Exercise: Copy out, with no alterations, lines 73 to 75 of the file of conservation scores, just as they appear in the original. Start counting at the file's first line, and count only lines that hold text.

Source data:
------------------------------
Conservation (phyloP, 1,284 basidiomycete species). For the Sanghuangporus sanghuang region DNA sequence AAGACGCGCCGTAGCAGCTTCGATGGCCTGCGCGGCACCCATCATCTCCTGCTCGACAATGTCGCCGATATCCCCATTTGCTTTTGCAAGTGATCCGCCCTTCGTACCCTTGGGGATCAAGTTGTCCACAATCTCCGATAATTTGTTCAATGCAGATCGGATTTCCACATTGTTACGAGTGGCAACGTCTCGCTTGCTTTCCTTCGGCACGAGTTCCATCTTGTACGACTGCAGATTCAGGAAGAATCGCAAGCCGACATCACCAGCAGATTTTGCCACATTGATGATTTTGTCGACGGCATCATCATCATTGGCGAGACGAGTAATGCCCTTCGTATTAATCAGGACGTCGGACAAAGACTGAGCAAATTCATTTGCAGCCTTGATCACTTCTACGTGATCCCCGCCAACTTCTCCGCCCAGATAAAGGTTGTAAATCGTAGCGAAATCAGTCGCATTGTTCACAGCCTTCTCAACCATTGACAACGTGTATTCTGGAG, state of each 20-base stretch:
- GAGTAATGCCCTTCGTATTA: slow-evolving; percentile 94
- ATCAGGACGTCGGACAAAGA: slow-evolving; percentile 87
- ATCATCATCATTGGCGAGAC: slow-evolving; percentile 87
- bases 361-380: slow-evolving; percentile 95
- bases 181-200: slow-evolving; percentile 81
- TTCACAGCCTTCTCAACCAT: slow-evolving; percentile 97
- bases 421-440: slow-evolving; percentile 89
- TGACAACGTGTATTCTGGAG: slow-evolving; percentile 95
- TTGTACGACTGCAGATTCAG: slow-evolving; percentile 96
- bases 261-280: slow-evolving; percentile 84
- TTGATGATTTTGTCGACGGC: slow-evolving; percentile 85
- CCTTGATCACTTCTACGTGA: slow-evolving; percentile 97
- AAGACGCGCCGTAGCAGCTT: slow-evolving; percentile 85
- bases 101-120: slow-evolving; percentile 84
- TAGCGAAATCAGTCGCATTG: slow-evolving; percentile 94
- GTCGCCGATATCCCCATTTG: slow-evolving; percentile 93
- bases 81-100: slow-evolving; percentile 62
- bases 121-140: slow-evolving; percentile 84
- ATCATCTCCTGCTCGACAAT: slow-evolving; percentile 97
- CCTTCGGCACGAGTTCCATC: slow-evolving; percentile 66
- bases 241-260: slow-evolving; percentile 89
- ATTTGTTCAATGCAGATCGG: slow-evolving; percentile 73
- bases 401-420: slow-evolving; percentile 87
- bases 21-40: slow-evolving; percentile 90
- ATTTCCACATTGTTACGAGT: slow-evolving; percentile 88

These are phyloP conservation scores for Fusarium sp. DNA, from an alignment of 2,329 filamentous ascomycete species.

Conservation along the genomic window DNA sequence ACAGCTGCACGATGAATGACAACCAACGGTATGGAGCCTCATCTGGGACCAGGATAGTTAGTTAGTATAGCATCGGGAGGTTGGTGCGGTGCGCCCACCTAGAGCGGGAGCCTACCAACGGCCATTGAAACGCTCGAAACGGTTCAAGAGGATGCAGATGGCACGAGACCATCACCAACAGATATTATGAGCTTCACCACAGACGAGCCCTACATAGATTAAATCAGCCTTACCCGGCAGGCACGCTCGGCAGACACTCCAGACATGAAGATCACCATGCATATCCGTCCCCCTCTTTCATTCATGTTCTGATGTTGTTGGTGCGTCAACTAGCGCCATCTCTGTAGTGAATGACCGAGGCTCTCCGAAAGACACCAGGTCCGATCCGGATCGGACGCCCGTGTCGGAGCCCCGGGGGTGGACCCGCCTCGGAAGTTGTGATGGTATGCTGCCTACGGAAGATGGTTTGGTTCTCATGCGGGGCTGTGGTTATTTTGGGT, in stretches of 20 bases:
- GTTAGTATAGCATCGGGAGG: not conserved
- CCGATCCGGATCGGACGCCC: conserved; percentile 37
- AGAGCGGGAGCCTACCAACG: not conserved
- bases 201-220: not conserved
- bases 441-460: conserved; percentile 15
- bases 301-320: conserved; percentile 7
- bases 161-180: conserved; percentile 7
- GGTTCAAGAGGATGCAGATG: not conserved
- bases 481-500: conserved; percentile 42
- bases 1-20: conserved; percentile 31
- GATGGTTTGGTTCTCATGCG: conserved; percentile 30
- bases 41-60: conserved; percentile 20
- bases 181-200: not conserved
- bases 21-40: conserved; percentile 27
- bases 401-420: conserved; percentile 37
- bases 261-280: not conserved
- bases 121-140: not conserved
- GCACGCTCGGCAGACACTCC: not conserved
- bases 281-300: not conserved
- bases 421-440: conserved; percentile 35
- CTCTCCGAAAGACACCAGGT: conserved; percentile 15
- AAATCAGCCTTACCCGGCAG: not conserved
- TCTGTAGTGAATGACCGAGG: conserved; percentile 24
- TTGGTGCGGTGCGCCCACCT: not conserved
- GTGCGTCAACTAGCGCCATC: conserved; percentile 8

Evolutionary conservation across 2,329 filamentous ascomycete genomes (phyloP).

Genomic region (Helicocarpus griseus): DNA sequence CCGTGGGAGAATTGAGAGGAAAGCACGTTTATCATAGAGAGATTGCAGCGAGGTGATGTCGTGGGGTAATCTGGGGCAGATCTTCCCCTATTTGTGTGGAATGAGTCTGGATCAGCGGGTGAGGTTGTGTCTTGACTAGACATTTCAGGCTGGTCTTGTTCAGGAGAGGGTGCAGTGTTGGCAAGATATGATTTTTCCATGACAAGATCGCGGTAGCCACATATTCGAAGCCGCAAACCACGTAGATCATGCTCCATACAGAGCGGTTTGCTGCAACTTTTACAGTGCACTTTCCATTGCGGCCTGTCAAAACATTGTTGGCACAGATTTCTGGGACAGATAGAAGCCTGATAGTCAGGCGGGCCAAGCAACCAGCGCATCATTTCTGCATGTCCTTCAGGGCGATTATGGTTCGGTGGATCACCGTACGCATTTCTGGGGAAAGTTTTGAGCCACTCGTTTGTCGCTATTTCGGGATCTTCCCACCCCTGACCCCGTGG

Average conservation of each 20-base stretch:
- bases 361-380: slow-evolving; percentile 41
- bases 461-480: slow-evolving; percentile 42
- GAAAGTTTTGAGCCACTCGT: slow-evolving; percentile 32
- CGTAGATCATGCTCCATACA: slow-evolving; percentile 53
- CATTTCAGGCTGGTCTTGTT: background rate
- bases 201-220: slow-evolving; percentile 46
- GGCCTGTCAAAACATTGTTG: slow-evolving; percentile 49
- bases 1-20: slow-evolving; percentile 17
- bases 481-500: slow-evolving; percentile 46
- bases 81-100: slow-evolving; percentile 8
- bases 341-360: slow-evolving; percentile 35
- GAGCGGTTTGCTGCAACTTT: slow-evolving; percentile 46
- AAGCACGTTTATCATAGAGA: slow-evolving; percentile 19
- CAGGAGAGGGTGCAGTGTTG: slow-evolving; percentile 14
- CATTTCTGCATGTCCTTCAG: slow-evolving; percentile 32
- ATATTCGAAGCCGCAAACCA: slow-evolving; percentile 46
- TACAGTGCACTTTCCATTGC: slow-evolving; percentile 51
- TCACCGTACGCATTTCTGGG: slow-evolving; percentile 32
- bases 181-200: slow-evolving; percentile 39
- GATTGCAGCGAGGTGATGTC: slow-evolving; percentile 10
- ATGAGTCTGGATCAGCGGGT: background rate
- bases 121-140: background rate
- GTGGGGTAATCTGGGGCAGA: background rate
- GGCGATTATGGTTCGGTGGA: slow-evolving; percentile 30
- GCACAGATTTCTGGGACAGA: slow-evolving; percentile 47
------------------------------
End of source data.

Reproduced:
- TACAGTGCACTTTCCATTGC: slow-evolving; percentile 51
- TCACCGTACGCATTTCTGGG: slow-evolving; percentile 32
- bases 181-200: slow-evolving; percentile 39